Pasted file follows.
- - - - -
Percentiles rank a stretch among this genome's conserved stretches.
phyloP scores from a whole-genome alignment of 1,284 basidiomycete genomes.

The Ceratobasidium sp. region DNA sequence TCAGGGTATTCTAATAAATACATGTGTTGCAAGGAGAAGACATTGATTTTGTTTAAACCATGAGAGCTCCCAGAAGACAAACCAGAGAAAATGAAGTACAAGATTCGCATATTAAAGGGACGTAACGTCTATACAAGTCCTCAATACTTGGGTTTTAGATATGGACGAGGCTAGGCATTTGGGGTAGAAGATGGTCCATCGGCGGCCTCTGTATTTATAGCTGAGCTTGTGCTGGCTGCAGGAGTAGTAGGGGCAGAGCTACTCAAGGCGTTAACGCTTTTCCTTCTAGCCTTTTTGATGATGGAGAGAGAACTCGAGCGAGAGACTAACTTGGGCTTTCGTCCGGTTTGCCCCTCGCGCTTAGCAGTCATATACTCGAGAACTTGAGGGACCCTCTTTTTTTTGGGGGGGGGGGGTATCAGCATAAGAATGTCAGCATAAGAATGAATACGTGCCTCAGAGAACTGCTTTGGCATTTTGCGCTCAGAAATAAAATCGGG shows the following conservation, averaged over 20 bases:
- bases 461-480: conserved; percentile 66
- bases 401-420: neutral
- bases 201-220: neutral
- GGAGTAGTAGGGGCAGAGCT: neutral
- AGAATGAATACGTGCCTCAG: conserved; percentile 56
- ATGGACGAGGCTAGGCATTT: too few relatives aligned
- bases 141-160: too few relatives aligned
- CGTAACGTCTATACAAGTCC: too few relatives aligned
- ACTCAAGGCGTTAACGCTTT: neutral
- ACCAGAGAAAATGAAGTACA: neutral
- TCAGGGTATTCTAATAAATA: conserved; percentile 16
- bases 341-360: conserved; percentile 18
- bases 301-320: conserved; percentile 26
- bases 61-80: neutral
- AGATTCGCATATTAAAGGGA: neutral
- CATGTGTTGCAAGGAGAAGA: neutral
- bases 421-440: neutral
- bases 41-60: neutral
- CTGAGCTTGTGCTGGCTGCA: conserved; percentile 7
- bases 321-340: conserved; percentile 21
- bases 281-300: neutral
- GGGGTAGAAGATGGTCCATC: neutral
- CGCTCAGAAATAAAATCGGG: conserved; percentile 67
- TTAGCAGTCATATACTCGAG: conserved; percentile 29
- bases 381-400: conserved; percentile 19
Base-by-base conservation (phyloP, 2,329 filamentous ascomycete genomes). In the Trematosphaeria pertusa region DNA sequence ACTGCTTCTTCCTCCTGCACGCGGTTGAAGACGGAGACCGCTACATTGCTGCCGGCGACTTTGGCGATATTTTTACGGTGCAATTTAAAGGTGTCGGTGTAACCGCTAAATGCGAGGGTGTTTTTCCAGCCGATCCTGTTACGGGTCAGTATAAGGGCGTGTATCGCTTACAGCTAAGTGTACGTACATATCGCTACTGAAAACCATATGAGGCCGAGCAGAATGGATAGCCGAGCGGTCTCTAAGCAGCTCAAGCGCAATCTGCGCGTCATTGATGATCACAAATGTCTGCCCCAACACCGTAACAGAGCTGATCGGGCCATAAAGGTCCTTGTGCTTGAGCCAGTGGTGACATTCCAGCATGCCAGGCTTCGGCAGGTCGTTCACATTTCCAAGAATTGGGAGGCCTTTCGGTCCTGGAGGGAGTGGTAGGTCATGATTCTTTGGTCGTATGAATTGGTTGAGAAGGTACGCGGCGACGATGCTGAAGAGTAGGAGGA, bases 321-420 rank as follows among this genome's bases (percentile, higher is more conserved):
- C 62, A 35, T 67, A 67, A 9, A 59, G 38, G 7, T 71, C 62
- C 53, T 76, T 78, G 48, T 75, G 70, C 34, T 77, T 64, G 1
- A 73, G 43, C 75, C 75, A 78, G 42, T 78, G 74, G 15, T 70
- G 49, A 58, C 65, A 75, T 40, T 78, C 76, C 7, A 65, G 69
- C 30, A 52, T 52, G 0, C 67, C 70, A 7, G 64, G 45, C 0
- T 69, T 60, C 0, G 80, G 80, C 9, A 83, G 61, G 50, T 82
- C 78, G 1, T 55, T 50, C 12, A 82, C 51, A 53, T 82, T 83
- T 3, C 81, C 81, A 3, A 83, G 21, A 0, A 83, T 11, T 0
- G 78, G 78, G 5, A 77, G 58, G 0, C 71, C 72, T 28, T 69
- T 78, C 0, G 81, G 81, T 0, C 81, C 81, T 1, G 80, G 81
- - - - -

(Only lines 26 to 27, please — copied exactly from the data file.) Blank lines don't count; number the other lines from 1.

- CGCTCAGAAATAAAATCGGG: conserved; percentile 67
- TTAGCAGTCATATACTCGAG: conserved; percentile 29